The crested gecko has hair-like projections found above the eyes, resembling eyelashes. It has a wedge-shaped head and a crest that runs from each eye to the tail. Crested geckos do not have eyelids and so they use their long tongues to moisten their eyes and remove debris. The toes and the tip of the semi-prehensile tail are covered in small hairs called setae. Each seta is divided into hundreds of smaller (approximately 200 nanometres in diameter) hairs called spatulae. It is believed these structures exploit the weak van der Waals force to help the gecko climb on most solid surfaces. The toes have small claws which aid in climbing surfaces to which their toes cannot cling. They possess a semi-prehensile tail which they use to assist in climbing. The tail can be dropped as a deterrent to predators. Unlike some other geckos, once they lose their tail it will not grow back; however, this is not as harmful to the gecko as it is in other species, such as the Leopard gecko. In fact, most adults in the wild lack tails.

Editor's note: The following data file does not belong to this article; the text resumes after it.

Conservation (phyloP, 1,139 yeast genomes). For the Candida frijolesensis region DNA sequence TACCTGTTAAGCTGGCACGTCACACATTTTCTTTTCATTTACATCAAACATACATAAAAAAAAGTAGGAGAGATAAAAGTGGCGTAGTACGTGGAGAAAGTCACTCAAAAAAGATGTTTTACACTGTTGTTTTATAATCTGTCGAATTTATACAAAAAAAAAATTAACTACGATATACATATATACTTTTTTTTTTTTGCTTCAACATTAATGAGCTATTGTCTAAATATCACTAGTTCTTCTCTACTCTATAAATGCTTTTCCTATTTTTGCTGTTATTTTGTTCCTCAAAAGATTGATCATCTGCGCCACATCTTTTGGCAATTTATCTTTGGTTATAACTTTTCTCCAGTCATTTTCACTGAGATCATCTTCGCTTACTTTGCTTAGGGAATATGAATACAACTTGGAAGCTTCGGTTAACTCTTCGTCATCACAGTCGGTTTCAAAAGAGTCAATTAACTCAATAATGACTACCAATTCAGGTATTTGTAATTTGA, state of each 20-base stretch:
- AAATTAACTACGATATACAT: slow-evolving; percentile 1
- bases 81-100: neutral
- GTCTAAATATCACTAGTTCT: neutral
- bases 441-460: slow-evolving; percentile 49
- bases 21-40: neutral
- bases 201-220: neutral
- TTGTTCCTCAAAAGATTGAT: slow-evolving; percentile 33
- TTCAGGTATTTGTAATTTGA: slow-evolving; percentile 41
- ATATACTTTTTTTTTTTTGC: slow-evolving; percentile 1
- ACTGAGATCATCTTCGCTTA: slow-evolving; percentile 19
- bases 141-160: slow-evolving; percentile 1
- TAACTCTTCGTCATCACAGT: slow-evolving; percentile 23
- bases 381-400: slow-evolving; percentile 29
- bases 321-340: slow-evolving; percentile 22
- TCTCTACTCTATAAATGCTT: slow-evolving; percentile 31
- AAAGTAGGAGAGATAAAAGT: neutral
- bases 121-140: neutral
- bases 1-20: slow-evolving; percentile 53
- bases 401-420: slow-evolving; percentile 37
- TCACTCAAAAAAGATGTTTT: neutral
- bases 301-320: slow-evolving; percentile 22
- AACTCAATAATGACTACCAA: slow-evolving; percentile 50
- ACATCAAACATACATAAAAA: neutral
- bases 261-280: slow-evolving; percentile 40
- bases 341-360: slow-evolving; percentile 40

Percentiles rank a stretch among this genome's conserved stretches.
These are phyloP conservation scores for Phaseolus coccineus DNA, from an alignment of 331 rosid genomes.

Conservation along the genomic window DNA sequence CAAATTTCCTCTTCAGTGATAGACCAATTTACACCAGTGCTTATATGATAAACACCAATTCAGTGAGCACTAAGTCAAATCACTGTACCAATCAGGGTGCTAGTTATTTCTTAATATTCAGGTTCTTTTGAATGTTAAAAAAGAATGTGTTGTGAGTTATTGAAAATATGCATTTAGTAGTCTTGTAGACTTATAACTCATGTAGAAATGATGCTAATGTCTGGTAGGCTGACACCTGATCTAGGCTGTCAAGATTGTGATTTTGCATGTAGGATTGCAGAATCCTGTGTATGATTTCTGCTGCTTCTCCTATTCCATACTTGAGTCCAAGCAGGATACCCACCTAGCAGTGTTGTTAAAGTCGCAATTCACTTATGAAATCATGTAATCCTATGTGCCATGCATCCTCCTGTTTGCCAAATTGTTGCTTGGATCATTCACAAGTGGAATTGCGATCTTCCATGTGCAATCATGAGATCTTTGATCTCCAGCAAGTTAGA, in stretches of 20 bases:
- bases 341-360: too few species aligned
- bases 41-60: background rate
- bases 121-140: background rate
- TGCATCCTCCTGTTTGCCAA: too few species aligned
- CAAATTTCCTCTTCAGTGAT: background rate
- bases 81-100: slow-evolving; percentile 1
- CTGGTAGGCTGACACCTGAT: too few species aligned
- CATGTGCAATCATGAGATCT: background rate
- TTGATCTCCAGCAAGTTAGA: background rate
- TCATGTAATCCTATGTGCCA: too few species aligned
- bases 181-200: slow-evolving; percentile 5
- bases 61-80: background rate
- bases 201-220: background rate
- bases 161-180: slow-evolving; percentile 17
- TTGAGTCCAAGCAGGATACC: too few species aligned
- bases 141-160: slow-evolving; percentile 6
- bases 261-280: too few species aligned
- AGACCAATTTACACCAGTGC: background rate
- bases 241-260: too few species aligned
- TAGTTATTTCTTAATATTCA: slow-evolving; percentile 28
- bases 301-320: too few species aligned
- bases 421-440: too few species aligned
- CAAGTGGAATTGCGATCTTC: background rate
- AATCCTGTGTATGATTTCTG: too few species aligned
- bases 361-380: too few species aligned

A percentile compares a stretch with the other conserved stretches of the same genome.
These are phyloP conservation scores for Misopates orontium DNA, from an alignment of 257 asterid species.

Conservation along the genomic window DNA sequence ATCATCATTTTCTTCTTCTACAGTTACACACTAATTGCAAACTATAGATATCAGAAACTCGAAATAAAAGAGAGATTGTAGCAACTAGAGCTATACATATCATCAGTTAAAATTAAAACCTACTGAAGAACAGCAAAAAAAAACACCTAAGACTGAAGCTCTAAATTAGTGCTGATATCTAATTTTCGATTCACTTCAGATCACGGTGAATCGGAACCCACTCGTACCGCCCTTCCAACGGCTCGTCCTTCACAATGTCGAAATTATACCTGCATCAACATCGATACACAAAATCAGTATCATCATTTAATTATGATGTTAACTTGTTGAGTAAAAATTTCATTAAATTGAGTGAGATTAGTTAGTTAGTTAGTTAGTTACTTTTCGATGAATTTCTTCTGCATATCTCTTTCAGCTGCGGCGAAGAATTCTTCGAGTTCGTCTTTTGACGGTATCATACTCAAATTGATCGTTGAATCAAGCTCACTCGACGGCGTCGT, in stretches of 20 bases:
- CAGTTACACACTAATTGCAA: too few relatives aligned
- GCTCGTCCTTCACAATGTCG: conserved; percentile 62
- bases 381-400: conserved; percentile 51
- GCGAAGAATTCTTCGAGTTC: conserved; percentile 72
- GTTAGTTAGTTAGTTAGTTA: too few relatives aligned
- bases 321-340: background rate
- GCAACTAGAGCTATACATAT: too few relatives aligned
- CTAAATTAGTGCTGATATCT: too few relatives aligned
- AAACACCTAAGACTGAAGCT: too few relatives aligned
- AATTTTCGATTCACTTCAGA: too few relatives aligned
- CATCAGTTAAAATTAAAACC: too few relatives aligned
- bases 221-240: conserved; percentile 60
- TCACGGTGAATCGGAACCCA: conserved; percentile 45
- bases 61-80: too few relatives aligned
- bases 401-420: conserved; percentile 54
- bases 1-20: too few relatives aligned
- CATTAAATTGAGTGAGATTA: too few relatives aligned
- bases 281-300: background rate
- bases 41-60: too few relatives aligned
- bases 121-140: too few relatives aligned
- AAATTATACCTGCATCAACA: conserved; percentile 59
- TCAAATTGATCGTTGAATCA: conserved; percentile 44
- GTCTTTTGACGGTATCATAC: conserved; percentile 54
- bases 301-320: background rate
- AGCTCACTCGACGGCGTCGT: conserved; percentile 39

The crested gecko has many naturally occurring color groups, some of which include: grey, brown, red, orange, and yellow of various shades. They have variable markings, which include spots, straight stripes, and tiger-like stripes. The colors are brighter and more prominent at night.
The crested gecko has distinct structural morphs in head size and crest abundance. Geckos with a head length less than 1.3 times its width are considered "crowned". The numbers and sizes of crests can vary; some geckos have crests that extend to the base of the tail and some lack crests on one side of their body.